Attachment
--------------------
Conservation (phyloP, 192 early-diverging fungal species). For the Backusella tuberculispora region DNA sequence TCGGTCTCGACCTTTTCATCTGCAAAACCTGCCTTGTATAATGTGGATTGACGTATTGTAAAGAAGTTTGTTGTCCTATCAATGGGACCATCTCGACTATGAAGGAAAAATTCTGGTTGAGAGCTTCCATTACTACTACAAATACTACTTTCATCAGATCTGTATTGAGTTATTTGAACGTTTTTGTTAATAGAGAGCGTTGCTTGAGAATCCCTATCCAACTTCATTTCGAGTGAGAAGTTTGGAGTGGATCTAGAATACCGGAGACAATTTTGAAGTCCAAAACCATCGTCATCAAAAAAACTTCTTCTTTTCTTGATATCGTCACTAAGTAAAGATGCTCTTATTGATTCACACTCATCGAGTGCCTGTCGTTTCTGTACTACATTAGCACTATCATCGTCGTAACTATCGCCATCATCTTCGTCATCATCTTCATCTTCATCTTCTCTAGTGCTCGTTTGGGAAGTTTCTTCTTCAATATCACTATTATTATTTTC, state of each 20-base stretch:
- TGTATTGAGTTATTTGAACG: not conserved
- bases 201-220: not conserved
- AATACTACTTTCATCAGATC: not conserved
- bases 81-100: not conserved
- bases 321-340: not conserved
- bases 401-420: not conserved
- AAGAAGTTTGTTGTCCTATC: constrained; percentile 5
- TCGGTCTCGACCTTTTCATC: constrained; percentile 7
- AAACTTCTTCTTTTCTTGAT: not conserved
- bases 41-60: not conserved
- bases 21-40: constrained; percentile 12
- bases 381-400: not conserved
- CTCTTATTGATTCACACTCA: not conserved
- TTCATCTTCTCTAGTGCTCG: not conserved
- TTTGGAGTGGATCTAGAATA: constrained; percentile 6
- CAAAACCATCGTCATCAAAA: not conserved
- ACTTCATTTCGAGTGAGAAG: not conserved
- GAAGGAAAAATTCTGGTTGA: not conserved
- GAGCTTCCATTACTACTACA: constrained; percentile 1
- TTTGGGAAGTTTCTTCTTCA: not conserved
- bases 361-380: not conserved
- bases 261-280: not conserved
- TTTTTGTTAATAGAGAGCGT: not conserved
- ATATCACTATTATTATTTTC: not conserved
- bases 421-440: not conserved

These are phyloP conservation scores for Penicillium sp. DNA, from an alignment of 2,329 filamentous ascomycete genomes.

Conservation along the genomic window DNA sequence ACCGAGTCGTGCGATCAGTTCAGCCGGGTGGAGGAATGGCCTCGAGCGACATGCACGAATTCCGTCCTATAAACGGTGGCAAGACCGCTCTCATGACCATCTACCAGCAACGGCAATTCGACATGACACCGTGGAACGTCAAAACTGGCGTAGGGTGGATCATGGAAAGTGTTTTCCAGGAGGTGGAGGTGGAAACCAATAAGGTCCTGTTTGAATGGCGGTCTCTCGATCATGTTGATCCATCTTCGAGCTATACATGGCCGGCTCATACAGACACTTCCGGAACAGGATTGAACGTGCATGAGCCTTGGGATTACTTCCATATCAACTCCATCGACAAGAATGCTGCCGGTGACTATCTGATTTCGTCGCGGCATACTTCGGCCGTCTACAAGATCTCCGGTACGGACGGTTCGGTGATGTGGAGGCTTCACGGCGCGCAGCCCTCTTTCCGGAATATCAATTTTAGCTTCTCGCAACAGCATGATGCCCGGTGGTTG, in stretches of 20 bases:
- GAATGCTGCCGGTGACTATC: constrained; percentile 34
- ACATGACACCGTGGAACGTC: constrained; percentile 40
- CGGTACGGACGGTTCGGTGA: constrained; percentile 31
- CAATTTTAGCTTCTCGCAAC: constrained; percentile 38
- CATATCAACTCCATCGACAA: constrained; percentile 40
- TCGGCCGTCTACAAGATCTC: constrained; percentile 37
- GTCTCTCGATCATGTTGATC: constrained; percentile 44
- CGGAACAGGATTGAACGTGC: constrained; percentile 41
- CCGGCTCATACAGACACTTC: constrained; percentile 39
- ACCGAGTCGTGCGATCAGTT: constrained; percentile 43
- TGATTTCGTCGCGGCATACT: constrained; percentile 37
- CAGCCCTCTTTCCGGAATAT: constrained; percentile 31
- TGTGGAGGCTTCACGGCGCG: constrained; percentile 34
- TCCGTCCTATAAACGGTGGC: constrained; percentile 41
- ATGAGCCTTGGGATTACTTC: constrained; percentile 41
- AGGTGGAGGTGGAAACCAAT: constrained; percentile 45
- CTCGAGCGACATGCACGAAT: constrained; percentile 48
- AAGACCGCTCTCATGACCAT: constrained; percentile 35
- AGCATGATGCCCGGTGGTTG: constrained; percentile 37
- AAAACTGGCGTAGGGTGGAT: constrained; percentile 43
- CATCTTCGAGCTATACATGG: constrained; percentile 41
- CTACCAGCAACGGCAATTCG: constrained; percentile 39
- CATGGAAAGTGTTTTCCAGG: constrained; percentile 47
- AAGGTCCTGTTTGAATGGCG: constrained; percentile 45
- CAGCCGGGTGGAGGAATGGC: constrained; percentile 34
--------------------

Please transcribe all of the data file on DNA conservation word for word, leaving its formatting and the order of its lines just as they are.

Conservation (phyloP, 192 early-diverging fungal species). For the Backusella tuberculispora region DNA sequence TCGGTCTCGACCTTTTCATCTGCAAAACCTGCCTTGTATAATGTGGATTGACGTATTGTAAAGAAGTTTGTTGTCCTATCAATGGGACCATCTCGACTATGAAGGAAAAATTCTGGTTGAGAGCTTCCATTACTACTACAAATACTACTTTCATCAGATCTGTATTGAGTTATTTGAACGTTTTTGTTAATAGAGAGCGTTGCTTGAGAATCCCTATCCAACTTCATTTCGAGTGAGAAGTTTGGAGTGGATCTAGAATACCGGAGACAATTTTGAAGTCCAAAACCATCGTCATCAAAAAAACTTCTTCTTTTCTTGATATCGTCACTAAGTAAAGATGCTCTTATTGATTCACACTCATCGAGTGCCTGTCGTTTCTGTACTACATTAGCACTATCATCGTCGTAACTATCGCCATCATCTTCGTCATCATCTTCATCTTCATCTTCTCTAGTGCTCGTTTGGGAAGTTTCTTCTTCAATATCACTATTATTATTTTC, state of each 20-base stretch:
- TGTATTGAGTTATTTGAACG: not conserved
- bases 201-220: not conserved
- AATACTACTTTCATCAGATC: not conserved
- bases 81-100: not conserved
- bases 321-340: not conserved
- bases 401-420: not conserved
- AAGAAGTTTGTTGTCCTATC: constrained; percentile 5
- TCGGTCTCGACCTTTTCATC: constrained; percentile 7
- AAACTTCTTCTTTTCTTGAT: not conserved
- bases 41-60: not conserved
- bases 21-40: constrained; percentile 12
- bases 381-400: not conserved
- CTCTTATTGATTCACACTCA: not conserved
- TTCATCTTCTCTAGTGCTCG: not conserved
- TTTGGAGTGGATCTAGAATA: constrained; percentile 6
- CAAAACCATCGTCATCAAAA: not conserved
- ACTTCATTTCGAGTGAGAAG: not conserved
- GAAGGAAAAATTCTGGTTGA: not conserved
- GAGCTTCCATTACTACTACA: constrained; percentile 1
- TTTGGGAAGTTTCTTCTTCA: not conserved
- bases 361-380: not conserved
- bases 261-280: not conserved
- TTTTTGTTAATAGAGAGCGT: not conserved
- ATATCACTATTATTATTTTC: not conserved
- bases 421-440: not conserved

These are phyloP conservation scores for Penicillium sp. DNA, from an alignment of 2,329 filamentous ascomycete genomes.

Conservation along the genomic window DNA sequence ACCGAGTCGTGCGATCAGTTCAGCCGGGTGGAGGAATGGCCTCGAGCGACATGCACGAATTCCGTCCTATAAACGGTGGCAAGACCGCTCTCATGACCATCTACCAGCAACGGCAATTCGACATGACACCGTGGAACGTCAAAACTGGCGTAGGGTGGATCATGGAAAGTGTTTTCCAGGAGGTGGAGGTGGAAACCAATAAGGTCCTGTTTGAATGGCGGTCTCTCGATCATGTTGATCCATCTTCGAGCTATACATGGCCGGCTCATACAGACACTTCCGGAACAGGATTGAACGTGCATGAGCCTTGGGATTACTTCCATATCAACTCCATCGACAAGAATGCTGCCGGTGACTATCTGATTTCGTCGCGGCATACTTCGGCCGTCTACAAGATCTCCGGTACGGACGGTTCGGTGATGTGGAGGCTTCACGGCGCGCAGCCCTCTTTCCGGAATATCAATTTTAGCTTCTCGCAACAGCATGATGCCCGGTGGTTG, in stretches of 20 bases:
- GAATGCTGCCGGTGACTATC: constrained; percentile 34
- ACATGACACCGTGGAACGTC: constrained; percentile 40
- CGGTACGGACGGTTCGGTGA: constrained; percentile 31
- CAATTTTAGCTTCTCGCAAC: constrained; percentile 38
- CATATCAACTCCATCGACAA: constrained; percentile 40
- TCGGCCGTCTACAAGATCTC: constrained; percentile 37
- GTCTCTCGATCATGTTGATC: constrained; percentile 44
- CGGAACAGGATTGAACGTGC: constrained; percentile 41
- CCGGCTCATACAGACACTTC: constrained; percentile 39
- ACCGAGTCGTGCGATCAGTT: constrained; percentile 43
- TGATTTCGTCGCGGCATACT: constrained; percentile 37
- CAGCCCTCTTTCCGGAATAT: constrained; percentile 31
- TGTGGAGGCTTCACGGCGCG: constrained; percentile 34
- TCCGTCCTATAAACGGTGGC: constrained; percentile 41
- ATGAGCCTTGGGATTACTTC: constrained; percentile 41
- AGGTGGAGGTGGAAACCAAT: constrained; percentile 45
- CTCGAGCGACATGCACGAAT: constrained; percentile 48
- AAGACCGCTCTCATGACCAT: constrained; percentile 35
- AGCATGATGCCCGGTGGTTG: constrained; percentile 37
- AAAACTGGCGTAGGGTGGAT: constrained; percentile 43
- CATCTTCGAGCTATACATGG: constrained; percentile 41
- CTACCAGCAACGGCAATTCG: constrained; percentile 39
- CATGGAAAGTGTTTTCCAGG: constrained; percentile 47
- AAGGTCCTGTTTGAATGGCG: constrained; percentile 45
- CAGCCGGGTGGAGGAATGGC: constrained; percentile 34